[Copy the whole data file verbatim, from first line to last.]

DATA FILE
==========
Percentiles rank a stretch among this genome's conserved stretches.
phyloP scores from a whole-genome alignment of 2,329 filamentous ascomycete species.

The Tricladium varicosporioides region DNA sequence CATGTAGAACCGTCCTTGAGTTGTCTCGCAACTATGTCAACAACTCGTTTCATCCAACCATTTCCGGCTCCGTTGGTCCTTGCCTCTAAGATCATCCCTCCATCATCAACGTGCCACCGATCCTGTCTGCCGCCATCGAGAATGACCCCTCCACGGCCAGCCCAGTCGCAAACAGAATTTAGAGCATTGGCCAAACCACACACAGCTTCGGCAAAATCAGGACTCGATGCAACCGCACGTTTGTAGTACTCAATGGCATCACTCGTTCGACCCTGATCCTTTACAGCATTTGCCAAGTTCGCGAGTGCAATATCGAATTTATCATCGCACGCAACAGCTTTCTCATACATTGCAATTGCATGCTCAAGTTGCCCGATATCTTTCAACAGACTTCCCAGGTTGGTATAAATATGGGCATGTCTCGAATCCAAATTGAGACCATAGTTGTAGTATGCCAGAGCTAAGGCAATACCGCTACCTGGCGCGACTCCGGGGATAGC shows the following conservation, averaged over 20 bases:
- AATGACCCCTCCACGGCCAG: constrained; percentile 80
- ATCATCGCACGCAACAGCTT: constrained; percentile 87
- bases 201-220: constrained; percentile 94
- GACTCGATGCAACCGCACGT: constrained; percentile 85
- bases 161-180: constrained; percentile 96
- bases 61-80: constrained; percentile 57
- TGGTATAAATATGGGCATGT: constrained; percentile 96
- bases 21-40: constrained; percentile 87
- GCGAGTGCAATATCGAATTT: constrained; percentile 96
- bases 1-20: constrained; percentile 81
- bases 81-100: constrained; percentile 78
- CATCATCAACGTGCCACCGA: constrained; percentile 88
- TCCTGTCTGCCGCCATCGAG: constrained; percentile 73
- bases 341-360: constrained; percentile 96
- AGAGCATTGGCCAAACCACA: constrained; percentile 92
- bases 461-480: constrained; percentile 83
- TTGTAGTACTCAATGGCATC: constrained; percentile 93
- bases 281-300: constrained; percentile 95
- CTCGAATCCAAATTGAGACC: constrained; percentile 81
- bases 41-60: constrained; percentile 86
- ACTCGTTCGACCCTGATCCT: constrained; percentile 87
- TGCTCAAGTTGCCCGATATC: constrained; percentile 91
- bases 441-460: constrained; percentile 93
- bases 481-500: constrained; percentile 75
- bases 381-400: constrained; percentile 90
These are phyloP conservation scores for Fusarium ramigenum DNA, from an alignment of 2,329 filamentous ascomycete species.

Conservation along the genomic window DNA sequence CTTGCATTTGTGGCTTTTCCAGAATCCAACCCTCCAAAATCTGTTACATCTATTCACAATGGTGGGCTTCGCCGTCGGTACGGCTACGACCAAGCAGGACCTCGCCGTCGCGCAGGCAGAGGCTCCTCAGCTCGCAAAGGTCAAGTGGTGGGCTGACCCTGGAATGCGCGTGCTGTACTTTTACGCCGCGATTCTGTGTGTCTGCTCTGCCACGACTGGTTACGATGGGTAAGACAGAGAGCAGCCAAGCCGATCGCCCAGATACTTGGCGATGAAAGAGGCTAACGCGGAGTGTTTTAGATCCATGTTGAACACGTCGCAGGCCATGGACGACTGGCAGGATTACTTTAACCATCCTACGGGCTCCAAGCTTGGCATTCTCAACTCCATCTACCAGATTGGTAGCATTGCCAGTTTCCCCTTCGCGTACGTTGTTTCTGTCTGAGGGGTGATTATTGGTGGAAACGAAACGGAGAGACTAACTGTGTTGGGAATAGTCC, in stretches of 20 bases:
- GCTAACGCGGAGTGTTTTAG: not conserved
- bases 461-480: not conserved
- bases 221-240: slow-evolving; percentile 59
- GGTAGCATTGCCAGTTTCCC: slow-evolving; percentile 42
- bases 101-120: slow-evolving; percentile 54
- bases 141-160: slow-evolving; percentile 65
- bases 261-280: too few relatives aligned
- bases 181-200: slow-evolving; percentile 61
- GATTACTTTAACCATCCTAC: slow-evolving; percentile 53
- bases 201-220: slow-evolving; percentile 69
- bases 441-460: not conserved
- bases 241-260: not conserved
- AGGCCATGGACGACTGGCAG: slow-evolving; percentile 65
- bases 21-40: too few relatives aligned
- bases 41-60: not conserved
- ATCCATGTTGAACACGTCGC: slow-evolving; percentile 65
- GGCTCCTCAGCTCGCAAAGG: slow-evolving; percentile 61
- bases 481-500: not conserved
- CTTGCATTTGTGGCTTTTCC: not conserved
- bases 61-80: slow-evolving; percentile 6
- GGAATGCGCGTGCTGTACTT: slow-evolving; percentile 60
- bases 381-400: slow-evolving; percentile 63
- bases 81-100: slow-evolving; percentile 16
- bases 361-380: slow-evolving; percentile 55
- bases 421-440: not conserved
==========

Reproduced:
Percentiles rank a stretch among this genome's conserved stretches.
phyloP scores from a whole-genome alignment of 2,329 filamentous ascomycete species.

The Tricladium varicosporioides region DNA sequence CATGTAGAACCGTCCTTGAGTTGTCTCGCAACTATGTCAACAACTCGTTTCATCCAACCATTTCCGGCTCCGTTGGTCCTTGCCTCTAAGATCATCCCTCCATCATCAACGTGCCACCGATCCTGTCTGCCGCCATCGAGAATGACCCCTCCACGGCCAGCCCAGTCGCAAACAGAATTTAGAGCATTGGCCAAACCACACACAGCTTCGGCAAAATCAGGACTCGATGCAACCGCACGTTTGTAGTACTCAATGGCATCACTCGTTCGACCCTGATCCTTTACAGCATTTGCCAAGTTCGCGAGTGCAATATCGAATTTATCATCGCACGCAACAGCTTTCTCATACATTGCAATTGCATGCTCAAGTTGCCCGATATCTTTCAACAGACTTCCCAGGTTGGTATAAATATGGGCATGTCTCGAATCCAAATTGAGACCATAGTTGTAGTATGCCAGAGCTAAGGCAATACCGCTACCTGGCGCGACTCCGGGGATAGC shows the following conservation, averaged over 20 bases:
- AATGACCCCTCCACGGCCAG: constrained; percentile 80
- ATCATCGCACGCAACAGCTT: constrained; percentile 87
- bases 201-220: constrained; percentile 94
- GACTCGATGCAACCGCACGT: constrained; percentile 85
- bases 161-180: constrained; percentile 96
- bases 61-80: constrained; percentile 57
- TGGTATAAATATGGGCATGT: constrained; percentile 96
- bases 21-40: constrained; percentile 87
- GCGAGTGCAATATCGAATTT: constrained; percentile 96
- bases 1-20: constrained; percentile 81
- bases 81-100: constrained; percentile 78
- CATCATCAACGTGCCACCGA: constrained; percentile 88
- TCCTGTCTGCCGCCATCGAG: constrained; percentile 73
- bases 341-360: constrained; percentile 96
- AGAGCATTGGCCAAACCACA: constrained; percentile 92
- bases 461-480: constrained; percentile 83
- TTGTAGTACTCAATGGCATC: constrained; percentile 93
- bases 281-300: constrained; percentile 95
- CTCGAATCCAAATTGAGACC: constrained; percentile 81
- bases 41-60: constrained; percentile 86
- ACTCGTTCGACCCTGATCCT: constrained; percentile 87
- TGCTCAAGTTGCCCGATATC: constrained; percentile 91
- bases 441-460: constrained; percentile 93
- bases 481-500: constrained; percentile 75
- bases 381-400: constrained; percentile 90
These are phyloP conservation scores for Fusarium ramigenum DNA, from an alignment of 2,329 filamentous ascomycete species.

Conservation along the genomic window DNA sequence CTTGCATTTGTGGCTTTTCCAGAATCCAACCCTCCAAAATCTGTTACATCTATTCACAATGGTGGGCTTCGCCGTCGGTACGGCTACGACCAAGCAGGACCTCGCCGTCGCGCAGGCAGAGGCTCCTCAGCTCGCAAAGGTCAAGTGGTGGGCTGACCCTGGAATGCGCGTGCTGTACTTTTACGCCGCGATTCTGTGTGTCTGCTCTGCCACGACTGGTTACGATGGGTAAGACAGAGAGCAGCCAAGCCGATCGCCCAGATACTTGGCGATGAAAGAGGCTAACGCGGAGTGTTTTAGATCCATGTTGAACACGTCGCAGGCCATGGACGACTGGCAGGATTACTTTAACCATCCTACGGGCTCCAAGCTTGGCATTCTCAACTCCATCTACCAGATTGGTAGCATTGCCAGTTTCCCCTTCGCGTACGTTGTTTCTGTCTGAGGGGTGATTATTGGTGGAAACGAAACGGAGAGACTAACTGTGTTGGGAATAGTCC, in stretches of 20 bases:
- GCTAACGCGGAGTGTTTTAG: not conserved
- bases 461-480: not conserved
- bases 221-240: slow-evolving; percentile 59
- GGTAGCATTGCCAGTTTCCC: slow-evolving; percentile 42
- bases 101-120: slow-evolving; percentile 54
- bases 141-160: slow-evolving; percentile 65
- bases 261-280: too few relatives aligned
- bases 181-200: slow-evolving; percentile 61
- GATTACTTTAACCATCCTAC: slow-evolving; percentile 53
- bases 201-220: slow-evolving; percentile 69
- bases 441-460: not conserved
- bases 241-260: not conserved
- AGGCCATGGACGACTGGCAG: slow-evolving; percentile 65
- bases 21-40: too few relatives aligned
- bases 41-60: not conserved
- ATCCATGTTGAACACGTCGC: slow-evolving; percentile 65
- GGCTCCTCAGCTCGCAAAGG: slow-evolving; percentile 61
- bases 481-500: not conserved
- CTTGCATTTGTGGCTTTTCC: not conserved
- bases 61-80: slow-evolving; percentile 6
- GGAATGCGCGTGCTGTACTT: slow-evolving; percentile 60
- bases 381-400: slow-evolving; percentile 63
- bases 81-100: slow-evolving; percentile 16
- bases 361-380: slow-evolving; percentile 55
- bases 421-440: not conserved